Building a roadmap for the organic cotton sector in India, with Maharashtra as a hub for the cultivation of the fibre and the apparel industry. That was the focus of more than 150 international delegates, representing government, the apparel industry, academia, civil society and farmer groups, who gathered in Nagpur, Maharashtra for the second annual Cotton Trailblazers event on 5 December 2019.
Looking for solutions
The event, co-hosted by C&A Foundation, Solidaridad Asia and Organic Cotton Accelerator, celebrated India’s leadership in global organic cotton production and put local farmers in the spotlight. It brought together key players to discuss the challenges facing the sector and look for solutions through collaborative efforts that create value for all – from farmers to consumers.
Topics at the event included:
how local handloom enterprises can engage directly with local farmers transitioning to organic
the role of big brands
business models that have scale-up potential
policy enablers to strengthen the sector
traceability in the organic supply chain
the importance of sustainability in the fashion industry
India dominates organic cotton
Anita Chester, head of Sustainable Raw Materials at C&A Foundation, said, “India continues to dominate organic cotton production across the globe, and India’s total organic fibre production is expected to grow over the next few years. This highlights the enormous potential India has in demonstrating organic transformation and working together towards creating a more sustainable fashion industry.”
India has enormous potential to demonstrate organic transformation and working towards a more sustainable fashion industry” – Anita Chester, head of Sustainable Raw Materials, C&A Foundation
Boosting the crop in Maharashtra
Maharashtra was a pioneer in the organic transformation, but only 11% of India’s total organic cotton supply currently comes from the central-western state. A revival would benefit the farmers by reducing cultivation costs in the input phase and reduce the debt they carry, as well as benefit the soil’s natural balance.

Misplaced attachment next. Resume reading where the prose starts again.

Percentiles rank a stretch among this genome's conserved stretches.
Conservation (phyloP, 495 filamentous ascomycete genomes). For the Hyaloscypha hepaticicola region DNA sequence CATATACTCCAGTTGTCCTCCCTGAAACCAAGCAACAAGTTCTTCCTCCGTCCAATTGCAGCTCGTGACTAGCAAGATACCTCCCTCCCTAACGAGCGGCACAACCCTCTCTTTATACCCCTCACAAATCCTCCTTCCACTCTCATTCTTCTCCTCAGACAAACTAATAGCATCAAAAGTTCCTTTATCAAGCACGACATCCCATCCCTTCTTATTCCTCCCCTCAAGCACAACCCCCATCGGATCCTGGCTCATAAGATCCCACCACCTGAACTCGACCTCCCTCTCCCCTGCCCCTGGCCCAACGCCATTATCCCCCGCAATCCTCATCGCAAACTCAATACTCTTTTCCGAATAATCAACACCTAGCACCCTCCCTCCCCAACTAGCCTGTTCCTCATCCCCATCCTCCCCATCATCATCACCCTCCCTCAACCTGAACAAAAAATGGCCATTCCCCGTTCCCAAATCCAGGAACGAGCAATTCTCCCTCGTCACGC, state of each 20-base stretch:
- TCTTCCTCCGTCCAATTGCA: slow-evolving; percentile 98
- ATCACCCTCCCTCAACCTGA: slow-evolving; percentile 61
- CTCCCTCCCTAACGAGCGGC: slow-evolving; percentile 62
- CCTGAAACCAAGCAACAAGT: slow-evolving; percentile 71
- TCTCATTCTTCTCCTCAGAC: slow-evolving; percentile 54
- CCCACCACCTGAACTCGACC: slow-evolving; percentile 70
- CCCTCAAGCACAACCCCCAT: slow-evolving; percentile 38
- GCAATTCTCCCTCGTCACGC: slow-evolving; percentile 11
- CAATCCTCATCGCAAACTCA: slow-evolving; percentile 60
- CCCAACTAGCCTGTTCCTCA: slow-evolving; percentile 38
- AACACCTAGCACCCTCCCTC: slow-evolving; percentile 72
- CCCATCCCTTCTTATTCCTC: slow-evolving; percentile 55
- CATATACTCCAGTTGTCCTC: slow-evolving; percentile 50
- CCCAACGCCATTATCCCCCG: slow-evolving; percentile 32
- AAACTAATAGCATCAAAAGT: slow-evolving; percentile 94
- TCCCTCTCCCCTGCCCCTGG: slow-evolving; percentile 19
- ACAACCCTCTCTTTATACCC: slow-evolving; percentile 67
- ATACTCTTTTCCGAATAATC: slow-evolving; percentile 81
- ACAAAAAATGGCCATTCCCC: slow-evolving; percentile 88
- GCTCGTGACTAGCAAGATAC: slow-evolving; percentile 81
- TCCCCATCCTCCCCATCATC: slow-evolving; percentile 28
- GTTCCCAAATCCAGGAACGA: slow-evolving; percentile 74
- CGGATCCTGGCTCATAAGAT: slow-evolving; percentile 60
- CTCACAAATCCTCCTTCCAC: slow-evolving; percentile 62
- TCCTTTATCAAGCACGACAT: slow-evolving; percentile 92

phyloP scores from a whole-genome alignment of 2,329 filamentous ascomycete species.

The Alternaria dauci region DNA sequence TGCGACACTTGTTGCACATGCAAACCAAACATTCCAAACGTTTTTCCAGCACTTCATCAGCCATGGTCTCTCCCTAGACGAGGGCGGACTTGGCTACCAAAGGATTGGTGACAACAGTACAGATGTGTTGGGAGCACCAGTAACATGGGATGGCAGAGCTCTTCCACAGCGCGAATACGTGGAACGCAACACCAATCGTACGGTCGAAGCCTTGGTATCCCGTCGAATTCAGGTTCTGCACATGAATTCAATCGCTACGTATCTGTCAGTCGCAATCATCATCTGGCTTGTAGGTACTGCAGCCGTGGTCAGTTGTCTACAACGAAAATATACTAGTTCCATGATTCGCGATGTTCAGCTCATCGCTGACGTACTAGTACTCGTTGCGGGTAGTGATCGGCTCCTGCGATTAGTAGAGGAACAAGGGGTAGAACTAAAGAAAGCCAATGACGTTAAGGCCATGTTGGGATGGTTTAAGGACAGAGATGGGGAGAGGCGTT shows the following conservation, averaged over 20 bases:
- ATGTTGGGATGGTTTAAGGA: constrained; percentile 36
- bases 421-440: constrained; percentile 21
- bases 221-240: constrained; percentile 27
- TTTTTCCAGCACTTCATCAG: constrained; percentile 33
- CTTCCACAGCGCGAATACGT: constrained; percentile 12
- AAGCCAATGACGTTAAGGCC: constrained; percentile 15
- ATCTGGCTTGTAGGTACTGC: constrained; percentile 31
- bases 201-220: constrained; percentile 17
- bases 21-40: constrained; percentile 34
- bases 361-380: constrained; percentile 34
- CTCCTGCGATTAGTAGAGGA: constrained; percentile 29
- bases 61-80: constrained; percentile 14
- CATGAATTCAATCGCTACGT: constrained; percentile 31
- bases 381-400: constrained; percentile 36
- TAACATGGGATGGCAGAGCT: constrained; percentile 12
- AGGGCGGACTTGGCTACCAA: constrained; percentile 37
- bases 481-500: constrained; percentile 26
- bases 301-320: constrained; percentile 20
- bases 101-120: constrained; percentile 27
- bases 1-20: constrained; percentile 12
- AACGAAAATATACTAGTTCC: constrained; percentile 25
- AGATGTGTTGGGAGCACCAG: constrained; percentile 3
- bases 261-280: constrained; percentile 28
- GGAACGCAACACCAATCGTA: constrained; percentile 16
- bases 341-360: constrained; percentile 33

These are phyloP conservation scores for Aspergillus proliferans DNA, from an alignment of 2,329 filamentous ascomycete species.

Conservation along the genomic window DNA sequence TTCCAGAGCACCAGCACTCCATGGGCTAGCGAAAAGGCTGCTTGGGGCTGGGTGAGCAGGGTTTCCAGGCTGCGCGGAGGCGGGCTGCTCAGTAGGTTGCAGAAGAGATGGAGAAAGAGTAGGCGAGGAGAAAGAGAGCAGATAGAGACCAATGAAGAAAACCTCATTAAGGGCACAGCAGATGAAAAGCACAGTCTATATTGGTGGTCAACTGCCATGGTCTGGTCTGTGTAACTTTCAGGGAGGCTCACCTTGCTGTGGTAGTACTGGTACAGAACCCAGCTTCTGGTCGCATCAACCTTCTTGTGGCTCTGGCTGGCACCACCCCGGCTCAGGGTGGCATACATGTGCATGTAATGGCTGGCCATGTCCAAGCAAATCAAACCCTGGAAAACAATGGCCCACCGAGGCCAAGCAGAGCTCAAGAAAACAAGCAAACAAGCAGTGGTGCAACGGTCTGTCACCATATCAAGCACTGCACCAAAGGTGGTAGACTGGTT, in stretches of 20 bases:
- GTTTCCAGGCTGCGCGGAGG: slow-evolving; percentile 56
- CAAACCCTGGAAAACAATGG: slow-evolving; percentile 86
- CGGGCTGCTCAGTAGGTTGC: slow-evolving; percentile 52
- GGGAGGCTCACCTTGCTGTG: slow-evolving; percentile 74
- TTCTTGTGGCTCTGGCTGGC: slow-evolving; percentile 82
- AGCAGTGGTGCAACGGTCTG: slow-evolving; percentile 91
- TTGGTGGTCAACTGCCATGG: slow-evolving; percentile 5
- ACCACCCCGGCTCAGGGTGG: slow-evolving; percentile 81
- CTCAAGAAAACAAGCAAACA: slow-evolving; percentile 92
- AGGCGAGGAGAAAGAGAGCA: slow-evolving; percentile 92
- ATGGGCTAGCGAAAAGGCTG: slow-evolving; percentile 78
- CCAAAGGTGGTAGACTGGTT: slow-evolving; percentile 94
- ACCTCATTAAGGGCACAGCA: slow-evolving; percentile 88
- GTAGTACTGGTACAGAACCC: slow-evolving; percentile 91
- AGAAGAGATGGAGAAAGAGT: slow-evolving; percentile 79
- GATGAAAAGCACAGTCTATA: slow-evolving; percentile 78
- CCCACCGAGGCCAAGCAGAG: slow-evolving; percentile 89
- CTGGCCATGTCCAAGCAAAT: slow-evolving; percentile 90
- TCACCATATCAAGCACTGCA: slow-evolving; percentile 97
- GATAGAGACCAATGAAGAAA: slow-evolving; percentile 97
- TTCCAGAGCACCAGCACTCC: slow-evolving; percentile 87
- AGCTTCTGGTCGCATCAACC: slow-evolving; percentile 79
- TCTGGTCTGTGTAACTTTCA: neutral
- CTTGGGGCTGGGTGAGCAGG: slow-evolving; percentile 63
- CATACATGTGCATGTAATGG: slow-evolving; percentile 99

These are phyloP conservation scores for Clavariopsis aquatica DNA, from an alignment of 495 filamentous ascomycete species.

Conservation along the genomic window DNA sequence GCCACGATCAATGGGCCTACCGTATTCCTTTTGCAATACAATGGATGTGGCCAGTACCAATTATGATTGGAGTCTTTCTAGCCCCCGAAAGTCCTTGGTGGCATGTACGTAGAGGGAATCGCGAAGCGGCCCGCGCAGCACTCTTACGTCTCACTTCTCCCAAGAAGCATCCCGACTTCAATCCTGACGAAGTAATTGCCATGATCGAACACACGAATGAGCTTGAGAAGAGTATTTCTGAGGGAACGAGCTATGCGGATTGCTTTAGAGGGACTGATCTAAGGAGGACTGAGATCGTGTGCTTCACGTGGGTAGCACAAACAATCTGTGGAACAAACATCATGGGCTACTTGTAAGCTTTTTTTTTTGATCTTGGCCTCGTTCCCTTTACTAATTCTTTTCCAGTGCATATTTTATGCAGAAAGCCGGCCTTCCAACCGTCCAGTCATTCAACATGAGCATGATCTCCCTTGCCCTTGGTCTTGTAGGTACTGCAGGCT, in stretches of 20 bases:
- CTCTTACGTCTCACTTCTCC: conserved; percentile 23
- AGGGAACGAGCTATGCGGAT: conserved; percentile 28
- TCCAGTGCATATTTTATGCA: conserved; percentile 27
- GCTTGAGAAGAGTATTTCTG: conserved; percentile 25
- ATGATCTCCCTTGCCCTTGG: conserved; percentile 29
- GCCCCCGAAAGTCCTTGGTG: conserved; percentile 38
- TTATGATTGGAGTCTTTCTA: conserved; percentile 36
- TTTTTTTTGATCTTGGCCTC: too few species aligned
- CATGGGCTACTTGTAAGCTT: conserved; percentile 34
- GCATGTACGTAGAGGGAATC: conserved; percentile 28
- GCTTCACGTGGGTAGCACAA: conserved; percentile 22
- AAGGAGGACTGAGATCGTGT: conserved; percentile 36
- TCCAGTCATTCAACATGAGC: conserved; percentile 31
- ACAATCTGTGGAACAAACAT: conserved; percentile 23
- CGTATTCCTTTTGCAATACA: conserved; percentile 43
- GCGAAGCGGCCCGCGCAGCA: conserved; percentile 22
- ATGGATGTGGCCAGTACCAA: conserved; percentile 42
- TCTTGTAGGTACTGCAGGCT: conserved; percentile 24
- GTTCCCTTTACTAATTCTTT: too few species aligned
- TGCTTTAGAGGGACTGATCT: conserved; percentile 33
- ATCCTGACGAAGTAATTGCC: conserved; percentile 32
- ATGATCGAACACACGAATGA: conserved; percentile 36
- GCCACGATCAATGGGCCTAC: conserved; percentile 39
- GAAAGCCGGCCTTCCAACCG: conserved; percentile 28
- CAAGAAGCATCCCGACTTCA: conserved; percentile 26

“I have observed that the traditional practices which were very common in the past, stopped with the introduction of genetically modified Bt cotton in the 2000s," said Roopraj Wamanro Milmile, a farmer from Yavatmal, 170km southwest of Nagpur. "This led to a switch to chemical farming. With the organic cotton initiative in our state, practices such as making organic compost are emerging again and have proven to be very helpful as they are chemical-free and do not require any extra expenditure on inputs.”
Complementary water programmes
C&A Foundation and Solidaridad Asia have already initiated various solutions in Maharasthra that have been catalysts for the adoption of organic practices in the state, to reach 15,000 farmers. The programme is complemented by additional efforts by Solidaridad Asia addressing water stress in the region by promoting micro-irrigation and rainwater management solutions among 30,000 farmers.
Shatadru Chattopadhyay, managing director of Solidaridad Asia, addressing delegates
Realising untapped potential
Shatadru Chattopadhyay, managing director of Solidaridad Asia, said, “Along with our partners, we are creating a more prosperous cotton sector by using sustainable production methods that have contributed to improved water efficiency, worker health and safety, and much-reduced water pollution levels.”
“The transformation has already begun. Civil society organisations are ready to act, and farmers have taken the first steps on the route back to organic farming," concluded Chester. "But the massive untapped sustainable potential is still awaiting realisation, so let’s all embrace the revival of organic cotton in Maharashtra.”